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Ibn battuta

The meaning of «ibn battuta»

Ibn Battuta (/ˌɪbənbætˈtuːtɑː/; 24 February 1304 – 1368/1369)[a] was a Muslim Moroccan scholar and explorer who travelled extensively in Afro-Eurasia, largely in the lands of Dar al-Islam, travelling more than any other explorer in pre-modern history, totalling around 117,000 km (72,000 miles), surpassing Zheng He with about 50,000 km (30,000 miles) and Marco Polo with 24,000 km (15,000 miles).[1][2][3] Over a period of thirty years, Ibn Battuta visited most of southern Eurasia, including Central Asia, Southeast Asia, South Asia, China, and the Iberian Peninsula. Near the end of his life, he dictated an account of his journeys, titled A Gift to Those Who Contemplate the Wonders of Cities and the Marvels of Travelling, but commonly known as The Rihla.

All that is known about Ibn Battuta's life comes from the autobiographical information included in the account of his travels, which records that he was of Berber descent,[2] born into a family of Islamic legal scholars in Tangier, known as qadis in the Muslim tradition in Morocco, on 24 February 1304, during the reign of the Marinid dynasty.[4] His family belonged to a Berber tribe known as the Lawata.[5] As a young man, he would have studied at a Sunni Maliki madh'hab (Islamic jurisprudence school), the dominant form of education in North Africa at that time.[6] Maliki Muslims requested Ibn Battuta serve as their religious judge as he was from an area where it was practised.[7]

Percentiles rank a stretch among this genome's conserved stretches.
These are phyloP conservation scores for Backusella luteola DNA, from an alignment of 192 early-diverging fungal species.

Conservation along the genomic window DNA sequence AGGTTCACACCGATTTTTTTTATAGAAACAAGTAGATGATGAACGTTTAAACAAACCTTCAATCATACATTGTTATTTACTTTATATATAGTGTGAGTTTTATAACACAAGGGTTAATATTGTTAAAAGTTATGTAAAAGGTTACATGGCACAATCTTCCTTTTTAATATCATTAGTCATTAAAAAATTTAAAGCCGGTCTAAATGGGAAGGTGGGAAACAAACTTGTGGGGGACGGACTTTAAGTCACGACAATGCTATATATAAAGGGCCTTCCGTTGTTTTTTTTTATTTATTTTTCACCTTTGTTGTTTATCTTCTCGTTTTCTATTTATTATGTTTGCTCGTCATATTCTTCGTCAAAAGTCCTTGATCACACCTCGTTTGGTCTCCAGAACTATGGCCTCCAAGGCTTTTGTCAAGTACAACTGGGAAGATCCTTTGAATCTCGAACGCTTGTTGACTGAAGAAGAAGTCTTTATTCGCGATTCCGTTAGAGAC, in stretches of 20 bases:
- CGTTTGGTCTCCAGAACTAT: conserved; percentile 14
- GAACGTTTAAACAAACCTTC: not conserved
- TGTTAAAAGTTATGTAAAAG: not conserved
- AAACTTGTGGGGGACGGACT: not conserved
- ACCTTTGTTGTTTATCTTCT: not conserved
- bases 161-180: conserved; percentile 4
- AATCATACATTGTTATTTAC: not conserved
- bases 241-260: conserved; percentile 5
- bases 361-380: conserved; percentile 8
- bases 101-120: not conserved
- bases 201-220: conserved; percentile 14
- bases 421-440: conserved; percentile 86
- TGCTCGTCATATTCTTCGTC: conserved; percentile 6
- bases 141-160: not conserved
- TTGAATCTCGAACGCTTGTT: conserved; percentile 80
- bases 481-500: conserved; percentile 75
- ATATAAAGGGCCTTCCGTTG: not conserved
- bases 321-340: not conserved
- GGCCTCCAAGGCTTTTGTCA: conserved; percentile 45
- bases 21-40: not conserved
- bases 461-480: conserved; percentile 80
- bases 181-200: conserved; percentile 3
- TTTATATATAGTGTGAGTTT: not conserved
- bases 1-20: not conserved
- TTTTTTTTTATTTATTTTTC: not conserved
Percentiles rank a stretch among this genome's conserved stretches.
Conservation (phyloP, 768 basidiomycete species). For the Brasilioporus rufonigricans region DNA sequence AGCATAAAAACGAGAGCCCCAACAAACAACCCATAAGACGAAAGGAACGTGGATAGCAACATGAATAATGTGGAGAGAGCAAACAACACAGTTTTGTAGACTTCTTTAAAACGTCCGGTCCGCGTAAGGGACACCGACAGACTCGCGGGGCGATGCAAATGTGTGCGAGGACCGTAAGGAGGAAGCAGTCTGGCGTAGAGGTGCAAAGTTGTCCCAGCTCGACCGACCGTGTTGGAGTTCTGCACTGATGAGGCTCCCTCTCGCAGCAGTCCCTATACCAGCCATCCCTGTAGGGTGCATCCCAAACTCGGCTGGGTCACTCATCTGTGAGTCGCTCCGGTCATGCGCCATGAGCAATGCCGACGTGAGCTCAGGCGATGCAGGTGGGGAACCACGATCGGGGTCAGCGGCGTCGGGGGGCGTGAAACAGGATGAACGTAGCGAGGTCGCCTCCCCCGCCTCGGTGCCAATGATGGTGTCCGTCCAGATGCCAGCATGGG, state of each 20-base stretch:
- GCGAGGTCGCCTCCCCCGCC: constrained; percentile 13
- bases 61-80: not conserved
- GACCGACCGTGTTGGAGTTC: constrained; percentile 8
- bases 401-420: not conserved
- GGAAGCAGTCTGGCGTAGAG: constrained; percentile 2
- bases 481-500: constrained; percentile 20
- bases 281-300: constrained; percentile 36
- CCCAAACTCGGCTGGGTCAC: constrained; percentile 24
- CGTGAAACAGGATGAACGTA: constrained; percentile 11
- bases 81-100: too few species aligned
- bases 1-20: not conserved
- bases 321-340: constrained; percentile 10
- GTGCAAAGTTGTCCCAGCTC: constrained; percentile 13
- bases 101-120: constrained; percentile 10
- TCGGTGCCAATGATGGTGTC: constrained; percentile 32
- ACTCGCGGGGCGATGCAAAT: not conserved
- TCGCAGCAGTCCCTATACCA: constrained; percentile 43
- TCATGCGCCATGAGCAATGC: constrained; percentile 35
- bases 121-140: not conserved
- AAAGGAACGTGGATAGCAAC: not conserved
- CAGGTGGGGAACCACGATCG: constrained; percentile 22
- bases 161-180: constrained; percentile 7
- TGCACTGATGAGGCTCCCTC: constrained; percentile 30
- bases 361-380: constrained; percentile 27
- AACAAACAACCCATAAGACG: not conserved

Europeans are sometimes puzzled by Arabic/Islamic naming conventions, which mostly don't include a given, middle, or family name. Instead they tend to have a potentially lengthy series of epithetic, aspirational, and/or patronymic names.

In this case, ibn Battuta simply means "son of Battuta", but this may have just been a nickname since "battuta" means "duckling".[8] His most common "full name" is given as Abu Abdullah Muhammad ibn Battuta,[9] which simply means "Father of Abdullah (and Abdullah means "worshipper of Allah"), Praiseworthy son of Battuta". But many authoritative texts will go on longer, adding more of his acquired name sequence. In his travelogue, the Rihla, he gives his full name as Shams al-Din Abu’Abdallah Muhammad ibn’Abdallah ibn Muhammad ibn Ibrahim ibn Muhammad ibn Yusuf al-Lawati al-Tanji ibn Battuta.[10][11][12]

In June 1325, at the age of twenty-one, Ibn Battuta set off from his hometown on a hajj, or pilgrimage, to Mecca, a journey that would ordinarily take sixteen months. He was eager to learn more about far-away lands and craved adventure. No one knew that he would not return to Morocco again for twenty-four years. Little did he know that this journey would be perhaps the most epic adventure in history. [13]

"I set out alone, having neither fellow-traveller in whose companionship I might find cheer, nor caravan whose part I might join, but swayed by an overmastering impulse within me and a desire long-cherished in my bosom to visit these illustrious sanctuaries. So I braced my resolution to quit my dear ones, female and male, and forsook my home as birds forsake their nests. My parents being yet in the bonds of life, it weighed sorely upon me to part from them, and both they and I were afflicted with sorrow at this separation."[14]

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